Senior Member
    British English
    I just want to confirm that:

    -- GBP (£) and USD ($) prices in shops etc show either two digits after the decimal point or none;

    --- in some other contexts, several digits after the decimal point may be used, and not only with crypto-currencies.
    Any visit to a forex site or bureau de change would confirm that.
     
    Last edited:

    Egmont

    Senior Member
    English - U.S.
    ... it would look much better $ 9312.1234).
    It would look better, or at least more natural, to someone in whose native language a space is used there and who has therefore grown up expecting to see a space. It would look worse to someone in whose native language a space is not used there and who has therefore grown up expecting to see no space. In English, a space is not used there. It's that simple. If you are writing in English, do not use a space. If that looks strange to you because there is a space in Polish, you will have to accept that. I can assure you that a space there looks just as strange to native English speakers.
     

    kentix

    Senior Member
    English - U.S.
    Someone might think there is a typo and a number is accidentally missing. Maybe it was supposed to be $19312.
     

    Packard

    Senior Member
    USA, English
    The only time I leave a space is when I am making a list of numbers.

    $ 1.46
    $ 5.92
    $ 14.65
    $ 26.22
    $100.00
    $120.00
    _________
    $268.25 (Total)

    Note: This forum does not allow extra spaces. In the composing area all the decimals line up vertically. That alignment disappears when I save the post.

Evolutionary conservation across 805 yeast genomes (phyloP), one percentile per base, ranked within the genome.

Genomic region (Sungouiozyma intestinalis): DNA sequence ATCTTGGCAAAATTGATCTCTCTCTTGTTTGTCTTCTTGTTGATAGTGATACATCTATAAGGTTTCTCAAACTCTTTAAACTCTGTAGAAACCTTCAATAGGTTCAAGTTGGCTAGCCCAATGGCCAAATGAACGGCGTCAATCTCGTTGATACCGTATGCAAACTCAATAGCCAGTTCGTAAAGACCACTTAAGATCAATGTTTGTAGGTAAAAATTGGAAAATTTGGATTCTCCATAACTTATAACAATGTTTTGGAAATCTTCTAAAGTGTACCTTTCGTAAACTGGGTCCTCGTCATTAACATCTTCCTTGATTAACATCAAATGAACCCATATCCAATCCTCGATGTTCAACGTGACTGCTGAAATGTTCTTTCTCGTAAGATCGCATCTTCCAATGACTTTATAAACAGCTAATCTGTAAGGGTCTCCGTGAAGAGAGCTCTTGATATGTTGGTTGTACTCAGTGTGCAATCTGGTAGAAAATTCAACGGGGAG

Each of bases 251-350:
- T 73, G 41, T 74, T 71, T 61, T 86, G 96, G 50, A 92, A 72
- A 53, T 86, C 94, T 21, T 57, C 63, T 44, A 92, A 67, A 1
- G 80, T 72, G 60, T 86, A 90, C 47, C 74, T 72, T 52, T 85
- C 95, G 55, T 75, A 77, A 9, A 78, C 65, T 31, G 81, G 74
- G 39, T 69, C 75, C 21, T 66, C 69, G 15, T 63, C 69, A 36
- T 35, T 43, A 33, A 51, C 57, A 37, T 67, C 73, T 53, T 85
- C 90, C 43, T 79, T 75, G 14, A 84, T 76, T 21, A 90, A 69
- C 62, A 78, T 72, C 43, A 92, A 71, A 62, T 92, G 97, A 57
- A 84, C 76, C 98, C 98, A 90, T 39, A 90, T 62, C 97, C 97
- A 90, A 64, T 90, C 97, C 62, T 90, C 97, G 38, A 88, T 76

tunaafi

    Senior Member
    English - British (Southern England)
    For extra spaces, use as many dots as you need. Then change the text color to white. The dots become invisible, but they are still there. The spacing is not perfect, but it's better than nothing.Here's an example:

    $ ...1.46
    $ ...5.92
    $ .14.65
    $ ,26.22
    $100.00
    $120.00
    _________
    $268.25
     

    Egmont

    Senior Member
    English - U.S.
    The only time I leave a space is when I am making a list of numbers.

    $ 1.46
    $ 5.92 ...
    Excel, as sold in the U.S., has two formats for financial amounts: "currency" format, in which the currency symbols is immediately before the numbers, and "accounting" format, in which the currency symbol is at the left side of the cell. It is quite easy to create a custom format in which the currency symbol is followed by a space, then the amount. Perhaps that is the default currency format in Excel as sold in countries where a space is normally used between the symbol and the number.

    Regarding the hint in the previous post: good idea, but don't use dots. Use digits. Dots don't have the same width as digits and vary from font to font, so you can't be sure they'll line up in the font that a given person uses even if they look great on your screen. All digits have the same width in most fonts.
     

    SwissPete

    Senior Member
    Français (CH), AE (California)
    If you insist on using a space between the currency and the amount, make sure it's a non-breaking space.
     

    Egmont

    Senior Member
    English - U.S.
    If you insist on using a space between the currency and the amount...
    Which, if you are writing in English, you should NOT do. (That said, if you do it anyhow, knowing that you are making a mistake in usage, this is an excellent suggestion. It will keep you from getting a currency symbol by itself at the end of one line, and a number with no indication of its meaning at the start of the next.)